“When Hasse and that group of maritime trade workers settled here in the late 70s, Port Townsend was a sleepy, backwater town,” said Robert D’Arcy, who has captained the Schooner Martha in Port Townsend since 2000. “It took a great deal of vision to understand what could be built here.”

Rent was cheap in Point Hudson at the time and Hasse, though maybe reluctant to start a business at first, knew that there was an opportunity there.

“I was trepidatious of making the commitment to business ownership,” she said. “But it was an opportunity to create my own culture. I realized that if you could create a product and serve a need, you can create a business.”

Hasse convinced her friend Nora Petrich to move to Port Townsend from Bellingham to be her business partner. For the first six months of owning the sail loft, Hasse and Petrich lived in the loft, sleeping under the sewing tables. Six months later, Petrich had an apartment in Port Townsend, but Hasse continued to live in the sail loft for two and a half years. Although she could have rented her own apartment, she spent her first few business earnings on buying and fixing up a boat.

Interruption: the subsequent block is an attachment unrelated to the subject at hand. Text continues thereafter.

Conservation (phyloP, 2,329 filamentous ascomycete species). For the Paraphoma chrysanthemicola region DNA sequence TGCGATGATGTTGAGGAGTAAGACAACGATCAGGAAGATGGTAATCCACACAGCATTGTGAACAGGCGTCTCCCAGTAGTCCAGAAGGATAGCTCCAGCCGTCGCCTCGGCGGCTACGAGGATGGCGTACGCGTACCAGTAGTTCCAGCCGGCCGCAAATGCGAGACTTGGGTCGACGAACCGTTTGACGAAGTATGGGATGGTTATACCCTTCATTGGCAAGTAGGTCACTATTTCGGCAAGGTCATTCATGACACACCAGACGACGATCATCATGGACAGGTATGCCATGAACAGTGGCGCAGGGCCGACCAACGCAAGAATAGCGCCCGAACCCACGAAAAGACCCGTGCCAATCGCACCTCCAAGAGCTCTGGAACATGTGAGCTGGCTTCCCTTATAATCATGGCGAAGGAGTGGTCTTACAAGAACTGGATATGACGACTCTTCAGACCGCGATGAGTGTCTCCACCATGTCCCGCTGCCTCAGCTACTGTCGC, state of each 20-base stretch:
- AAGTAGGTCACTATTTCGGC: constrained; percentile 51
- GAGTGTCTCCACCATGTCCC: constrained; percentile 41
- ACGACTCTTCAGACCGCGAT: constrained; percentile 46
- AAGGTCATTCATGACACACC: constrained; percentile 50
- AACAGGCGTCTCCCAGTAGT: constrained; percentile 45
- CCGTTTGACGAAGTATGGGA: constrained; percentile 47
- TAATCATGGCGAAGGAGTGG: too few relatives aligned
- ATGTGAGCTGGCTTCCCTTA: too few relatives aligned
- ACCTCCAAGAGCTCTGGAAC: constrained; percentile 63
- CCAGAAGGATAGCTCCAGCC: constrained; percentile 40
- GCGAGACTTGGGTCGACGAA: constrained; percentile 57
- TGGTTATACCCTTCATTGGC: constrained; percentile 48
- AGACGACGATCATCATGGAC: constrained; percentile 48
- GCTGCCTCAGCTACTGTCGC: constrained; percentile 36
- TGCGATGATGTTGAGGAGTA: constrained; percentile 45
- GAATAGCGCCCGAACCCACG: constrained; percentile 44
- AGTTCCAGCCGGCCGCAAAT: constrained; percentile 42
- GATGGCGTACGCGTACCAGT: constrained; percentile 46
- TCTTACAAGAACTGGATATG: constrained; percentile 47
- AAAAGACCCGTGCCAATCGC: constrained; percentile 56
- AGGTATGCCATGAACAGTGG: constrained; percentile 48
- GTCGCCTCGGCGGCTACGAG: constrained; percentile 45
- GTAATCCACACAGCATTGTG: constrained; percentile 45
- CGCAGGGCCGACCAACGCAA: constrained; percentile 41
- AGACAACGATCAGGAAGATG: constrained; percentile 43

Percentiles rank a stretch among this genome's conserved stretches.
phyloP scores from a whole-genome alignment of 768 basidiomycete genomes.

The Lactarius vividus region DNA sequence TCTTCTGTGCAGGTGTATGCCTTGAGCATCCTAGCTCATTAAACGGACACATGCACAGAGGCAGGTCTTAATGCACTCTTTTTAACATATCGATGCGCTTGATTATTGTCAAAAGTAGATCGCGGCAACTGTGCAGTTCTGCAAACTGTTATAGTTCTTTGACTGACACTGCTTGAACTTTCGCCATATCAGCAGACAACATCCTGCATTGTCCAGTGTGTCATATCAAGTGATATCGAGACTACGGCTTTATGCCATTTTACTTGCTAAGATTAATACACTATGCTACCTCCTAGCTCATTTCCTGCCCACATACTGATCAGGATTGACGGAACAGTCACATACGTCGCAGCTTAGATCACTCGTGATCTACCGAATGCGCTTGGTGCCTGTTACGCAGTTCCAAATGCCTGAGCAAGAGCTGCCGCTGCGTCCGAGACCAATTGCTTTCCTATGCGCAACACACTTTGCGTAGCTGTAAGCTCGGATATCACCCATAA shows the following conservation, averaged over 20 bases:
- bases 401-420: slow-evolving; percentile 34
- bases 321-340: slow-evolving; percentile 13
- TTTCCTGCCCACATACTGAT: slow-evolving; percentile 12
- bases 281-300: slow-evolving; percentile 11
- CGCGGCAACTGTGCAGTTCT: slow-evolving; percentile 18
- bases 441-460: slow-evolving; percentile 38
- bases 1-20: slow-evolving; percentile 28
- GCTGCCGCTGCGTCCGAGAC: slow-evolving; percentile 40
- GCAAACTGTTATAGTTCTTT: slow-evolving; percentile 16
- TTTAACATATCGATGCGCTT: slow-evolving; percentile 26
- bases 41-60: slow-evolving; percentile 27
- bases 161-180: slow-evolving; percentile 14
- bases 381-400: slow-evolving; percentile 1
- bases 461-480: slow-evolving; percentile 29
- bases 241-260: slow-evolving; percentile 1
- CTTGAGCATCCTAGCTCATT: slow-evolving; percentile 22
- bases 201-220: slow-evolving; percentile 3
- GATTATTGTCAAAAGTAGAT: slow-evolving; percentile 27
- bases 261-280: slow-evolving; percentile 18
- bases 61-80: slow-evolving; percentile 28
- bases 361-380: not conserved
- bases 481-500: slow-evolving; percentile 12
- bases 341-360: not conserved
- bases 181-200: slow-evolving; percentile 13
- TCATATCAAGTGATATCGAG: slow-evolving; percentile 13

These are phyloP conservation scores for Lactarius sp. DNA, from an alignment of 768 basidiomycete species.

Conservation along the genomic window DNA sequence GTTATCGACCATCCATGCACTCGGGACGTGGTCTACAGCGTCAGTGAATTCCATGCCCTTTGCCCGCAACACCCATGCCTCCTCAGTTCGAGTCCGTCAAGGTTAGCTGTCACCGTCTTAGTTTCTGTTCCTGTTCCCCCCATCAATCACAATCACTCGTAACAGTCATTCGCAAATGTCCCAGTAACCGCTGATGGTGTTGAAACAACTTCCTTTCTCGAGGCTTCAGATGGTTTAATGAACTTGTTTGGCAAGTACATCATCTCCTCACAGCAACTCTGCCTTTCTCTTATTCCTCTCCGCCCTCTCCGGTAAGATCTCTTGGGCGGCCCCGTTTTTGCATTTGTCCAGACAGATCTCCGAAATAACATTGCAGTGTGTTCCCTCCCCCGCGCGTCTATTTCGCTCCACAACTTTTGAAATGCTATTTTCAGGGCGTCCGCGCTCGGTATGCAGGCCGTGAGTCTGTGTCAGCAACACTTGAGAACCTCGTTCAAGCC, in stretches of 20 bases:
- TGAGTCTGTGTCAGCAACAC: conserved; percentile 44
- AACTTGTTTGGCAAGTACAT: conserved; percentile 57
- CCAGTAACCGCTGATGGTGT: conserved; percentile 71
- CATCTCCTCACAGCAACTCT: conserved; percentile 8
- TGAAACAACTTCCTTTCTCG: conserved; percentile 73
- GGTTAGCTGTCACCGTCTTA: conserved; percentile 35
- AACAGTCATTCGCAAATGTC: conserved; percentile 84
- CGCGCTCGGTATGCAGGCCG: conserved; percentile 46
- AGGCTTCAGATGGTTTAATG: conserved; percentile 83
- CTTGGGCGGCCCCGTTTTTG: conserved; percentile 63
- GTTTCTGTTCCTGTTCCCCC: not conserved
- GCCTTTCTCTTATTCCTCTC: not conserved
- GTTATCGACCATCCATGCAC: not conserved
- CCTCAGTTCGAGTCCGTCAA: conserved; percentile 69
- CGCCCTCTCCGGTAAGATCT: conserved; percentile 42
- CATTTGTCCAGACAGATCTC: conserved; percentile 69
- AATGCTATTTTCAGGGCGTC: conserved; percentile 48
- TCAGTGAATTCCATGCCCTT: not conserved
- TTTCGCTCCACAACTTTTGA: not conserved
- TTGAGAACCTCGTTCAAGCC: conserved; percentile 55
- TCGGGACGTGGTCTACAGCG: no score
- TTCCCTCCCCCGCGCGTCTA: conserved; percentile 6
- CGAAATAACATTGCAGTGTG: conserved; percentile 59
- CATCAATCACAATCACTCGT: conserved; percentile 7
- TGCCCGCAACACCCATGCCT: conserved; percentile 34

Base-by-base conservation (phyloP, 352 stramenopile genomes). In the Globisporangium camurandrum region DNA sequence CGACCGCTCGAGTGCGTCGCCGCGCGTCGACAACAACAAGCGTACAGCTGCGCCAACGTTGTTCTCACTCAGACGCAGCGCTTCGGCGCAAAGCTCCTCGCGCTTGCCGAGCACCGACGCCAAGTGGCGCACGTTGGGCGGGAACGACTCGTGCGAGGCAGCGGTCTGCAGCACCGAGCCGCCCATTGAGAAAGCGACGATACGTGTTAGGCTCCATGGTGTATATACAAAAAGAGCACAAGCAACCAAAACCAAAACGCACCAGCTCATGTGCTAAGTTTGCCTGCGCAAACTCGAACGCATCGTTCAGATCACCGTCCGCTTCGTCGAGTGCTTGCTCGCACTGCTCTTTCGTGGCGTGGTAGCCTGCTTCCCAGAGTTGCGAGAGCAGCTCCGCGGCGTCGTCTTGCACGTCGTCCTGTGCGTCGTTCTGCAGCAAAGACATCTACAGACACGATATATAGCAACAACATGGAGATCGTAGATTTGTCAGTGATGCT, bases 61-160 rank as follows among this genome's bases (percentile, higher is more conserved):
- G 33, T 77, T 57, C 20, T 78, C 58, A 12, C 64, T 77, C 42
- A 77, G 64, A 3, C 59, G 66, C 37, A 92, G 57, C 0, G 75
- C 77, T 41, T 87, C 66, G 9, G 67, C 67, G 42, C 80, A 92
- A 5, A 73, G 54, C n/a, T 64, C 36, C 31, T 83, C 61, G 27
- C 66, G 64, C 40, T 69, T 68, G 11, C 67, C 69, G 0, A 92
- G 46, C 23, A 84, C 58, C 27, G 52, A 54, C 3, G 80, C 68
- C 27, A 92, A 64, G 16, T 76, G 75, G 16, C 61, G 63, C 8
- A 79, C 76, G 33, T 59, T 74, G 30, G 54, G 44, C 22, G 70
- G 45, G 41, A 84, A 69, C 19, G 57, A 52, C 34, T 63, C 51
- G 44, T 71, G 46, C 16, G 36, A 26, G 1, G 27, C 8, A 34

For Hasse, the business has always been much more than just a way of making money. It was a way for her to do what she loved. It also allowed her to be a part of a community that she loves, do a lot of sailing in her 1959 25-foot Nordic folkboat, “Lorraine,” and get involved in sail training and teaching.

Hasse and Petrich started meeting customers and fellow boat builders and sail makers, making connections that have lasted for over 40 years.

In 1995, Hasse bought out Petrich. She soon became one of the founding members of the Wooden Boat Foundation, an organization that has brought Port Townsend’s marine trades to life again.

“When I started at the Foundation in 2002, I was going through some of the original meeting minutes,” said Kaci Cronkhite, former director of the Wooden Boat Foundation. “Those meeting minutes are written in Hasse’s handwriting. She’s had a hand in it from the beginning.”

Those original meetings showed an idealistic mission, to educate people in boat building, sailmaking, marine trades, as well as to educate in the environment, the ocean and sea life, Cronkhite said. In the end, this mission spawned the organizations that make Port Townsend what it is today: the Northwest School of Boat Building, the Port Townsend Marine Trades Association, the Northwest Maritime Center, and the Port Townsend Marine Science Center, among others.

“Hasse embodies the community, generosity, and ‘Let’s do this together’ attitude,” Cronkhite said. “It’s the spirit of the crew. Hasse has been a voice of that time and time again.”

With her own crew, Hasse cultivated the tradition of apprenticeship, taking women and girls and teaching them the importance of authentic craft.